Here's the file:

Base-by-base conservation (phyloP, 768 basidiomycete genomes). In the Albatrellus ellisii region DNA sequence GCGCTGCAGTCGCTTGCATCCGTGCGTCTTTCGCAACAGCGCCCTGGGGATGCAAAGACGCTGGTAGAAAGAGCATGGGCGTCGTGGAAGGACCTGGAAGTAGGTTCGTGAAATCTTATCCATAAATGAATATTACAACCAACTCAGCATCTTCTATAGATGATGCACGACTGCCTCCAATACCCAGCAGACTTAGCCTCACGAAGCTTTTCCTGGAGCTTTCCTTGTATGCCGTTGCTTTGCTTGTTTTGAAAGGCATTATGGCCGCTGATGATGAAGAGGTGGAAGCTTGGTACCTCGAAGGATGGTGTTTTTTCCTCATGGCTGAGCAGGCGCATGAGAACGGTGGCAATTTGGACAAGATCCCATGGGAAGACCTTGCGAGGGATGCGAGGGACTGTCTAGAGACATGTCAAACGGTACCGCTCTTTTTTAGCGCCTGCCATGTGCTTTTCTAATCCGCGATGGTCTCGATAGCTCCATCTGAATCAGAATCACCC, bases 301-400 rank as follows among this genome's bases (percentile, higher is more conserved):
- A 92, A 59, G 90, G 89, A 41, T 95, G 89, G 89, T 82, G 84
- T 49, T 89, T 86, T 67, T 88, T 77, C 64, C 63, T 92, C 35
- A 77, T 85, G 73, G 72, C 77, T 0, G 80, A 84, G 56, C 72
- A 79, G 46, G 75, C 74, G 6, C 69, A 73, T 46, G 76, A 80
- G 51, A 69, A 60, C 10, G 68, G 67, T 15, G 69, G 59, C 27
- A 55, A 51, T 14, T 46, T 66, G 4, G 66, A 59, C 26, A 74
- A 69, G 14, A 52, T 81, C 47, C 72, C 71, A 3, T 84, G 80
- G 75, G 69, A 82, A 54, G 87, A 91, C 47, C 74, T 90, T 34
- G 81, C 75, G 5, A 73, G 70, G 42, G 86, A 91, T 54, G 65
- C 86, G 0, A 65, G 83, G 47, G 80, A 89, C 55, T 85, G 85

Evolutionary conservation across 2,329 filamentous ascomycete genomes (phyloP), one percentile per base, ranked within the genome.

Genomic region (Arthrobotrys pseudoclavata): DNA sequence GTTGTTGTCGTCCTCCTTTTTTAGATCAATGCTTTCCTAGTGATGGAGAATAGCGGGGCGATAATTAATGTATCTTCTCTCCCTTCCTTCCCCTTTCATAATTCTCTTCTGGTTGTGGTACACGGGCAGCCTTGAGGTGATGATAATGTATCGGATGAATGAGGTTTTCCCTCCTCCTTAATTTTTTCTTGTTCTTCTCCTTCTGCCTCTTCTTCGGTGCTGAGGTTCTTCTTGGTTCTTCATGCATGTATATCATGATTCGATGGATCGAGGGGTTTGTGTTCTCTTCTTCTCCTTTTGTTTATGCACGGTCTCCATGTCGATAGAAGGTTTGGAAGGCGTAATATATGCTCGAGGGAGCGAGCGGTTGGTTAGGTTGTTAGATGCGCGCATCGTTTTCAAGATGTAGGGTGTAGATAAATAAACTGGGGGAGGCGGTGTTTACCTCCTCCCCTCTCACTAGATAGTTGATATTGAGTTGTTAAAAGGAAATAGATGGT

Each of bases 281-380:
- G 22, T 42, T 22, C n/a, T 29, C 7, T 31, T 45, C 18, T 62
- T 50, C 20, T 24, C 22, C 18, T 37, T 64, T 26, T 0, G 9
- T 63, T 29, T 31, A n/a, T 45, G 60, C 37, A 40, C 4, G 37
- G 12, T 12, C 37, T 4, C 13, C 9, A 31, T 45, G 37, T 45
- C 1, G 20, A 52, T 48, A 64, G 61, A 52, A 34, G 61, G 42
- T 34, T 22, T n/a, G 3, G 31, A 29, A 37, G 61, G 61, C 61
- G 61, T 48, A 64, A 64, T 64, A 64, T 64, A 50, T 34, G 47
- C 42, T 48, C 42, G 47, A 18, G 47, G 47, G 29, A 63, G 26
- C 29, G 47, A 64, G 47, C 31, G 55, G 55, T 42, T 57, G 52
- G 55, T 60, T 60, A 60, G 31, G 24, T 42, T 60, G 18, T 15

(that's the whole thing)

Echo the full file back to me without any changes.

Base-by-base conservation (phyloP, 768 basidiomycete genomes). In the Albatrellus ellisii region DNA sequence GCGCTGCAGTCGCTTGCATCCGTGCGTCTTTCGCAACAGCGCCCTGGGGATGCAAAGACGCTGGTAGAAAGAGCATGGGCGTCGTGGAAGGACCTGGAAGTAGGTTCGTGAAATCTTATCCATAAATGAATATTACAACCAACTCAGCATCTTCTATAGATGATGCACGACTGCCTCCAATACCCAGCAGACTTAGCCTCACGAAGCTTTTCCTGGAGCTTTCCTTGTATGCCGTTGCTTTGCTTGTTTTGAAAGGCATTATGGCCGCTGATGATGAAGAGGTGGAAGCTTGGTACCTCGAAGGATGGTGTTTTTTCCTCATGGCTGAGCAGGCGCATGAGAACGGTGGCAATTTGGACAAGATCCCATGGGAAGACCTTGCGAGGGATGCGAGGGACTGTCTAGAGACATGTCAAACGGTACCGCTCTTTTTTAGCGCCTGCCATGTGCTTTTCTAATCCGCGATGGTCTCGATAGCTCCATCTGAATCAGAATCACCC, bases 301-400 rank as follows among this genome's bases (percentile, higher is more conserved):
- A 92, A 59, G 90, G 89, A 41, T 95, G 89, G 89, T 82, G 84
- T 49, T 89, T 86, T 67, T 88, T 77, C 64, C 63, T 92, C 35
- A 77, T 85, G 73, G 72, C 77, T 0, G 80, A 84, G 56, C 72
- A 79, G 46, G 75, C 74, G 6, C 69, A 73, T 46, G 76, A 80
- G 51, A 69, A 60, C 10, G 68, G 67, T 15, G 69, G 59, C 27
- A 55, A 51, T 14, T 46, T 66, G 4, G 66, A 59, C 26, A 74
- A 69, G 14, A 52, T 81, C 47, C 72, C 71, A 3, T 84, G 80
- G 75, G 69, A 82, A 54, G 87, A 91, C 47, C 74, T 90, T 34
- G 81, C 75, G 5, A 73, G 70, G 42, G 86, A 91, T 54, G 65
- C 86, G 0, A 65, G 83, G 47, G 80, A 89, C 55, T 85, G 85

Evolutionary conservation across 2,329 filamentous ascomycete genomes (phyloP), one percentile per base, ranked within the genome.

Genomic region (Arthrobotrys pseudoclavata): DNA sequence GTTGTTGTCGTCCTCCTTTTTTAGATCAATGCTTTCCTAGTGATGGAGAATAGCGGGGCGATAATTAATGTATCTTCTCTCCCTTCCTTCCCCTTTCATAATTCTCTTCTGGTTGTGGTACACGGGCAGCCTTGAGGTGATGATAATGTATCGGATGAATGAGGTTTTCCCTCCTCCTTAATTTTTTCTTGTTCTTCTCCTTCTGCCTCTTCTTCGGTGCTGAGGTTCTTCTTGGTTCTTCATGCATGTATATCATGATTCGATGGATCGAGGGGTTTGTGTTCTCTTCTTCTCCTTTTGTTTATGCACGGTCTCCATGTCGATAGAAGGTTTGGAAGGCGTAATATATGCTCGAGGGAGCGAGCGGTTGGTTAGGTTGTTAGATGCGCGCATCGTTTTCAAGATGTAGGGTGTAGATAAATAAACTGGGGGAGGCGGTGTTTACCTCCTCCCCTCTCACTAGATAGTTGATATTGAGTTGTTAAAAGGAAATAGATGGT

Each of bases 281-380:
- G 22, T 42, T 22, C n/a, T 29, C 7, T 31, T 45, C 18, T 62
- T 50, C 20, T 24, C 22, C 18, T 37, T 64, T 26, T 0, G 9
- T 63, T 29, T 31, A n/a, T 45, G 60, C 37, A 40, C 4, G 37
- G 12, T 12, C 37, T 4, C 13, C 9, A 31, T 45, G 37, T 45
- C 1, G 20, A 52, T 48, A 64, G 61, A 52, A 34, G 61, G 42
- T 34, T 22, T n/a, G 3, G 31, A 29, A 37, G 61, G 61, C 61
- G 61, T 48, A 64, A 64, T 64, A 64, T 64, A 50, T 34, G 47
- C 42, T 48, C 42, G 47, A 18, G 47, G 47, G 29, A 63, G 26
- C 29, G 47, A 64, G 47, C 31, G 55, G 55, T 42, T 57, G 52
- G 55, T 60, T 60, A 60, G 31, G 24, T 42, T 60, G 18, T 15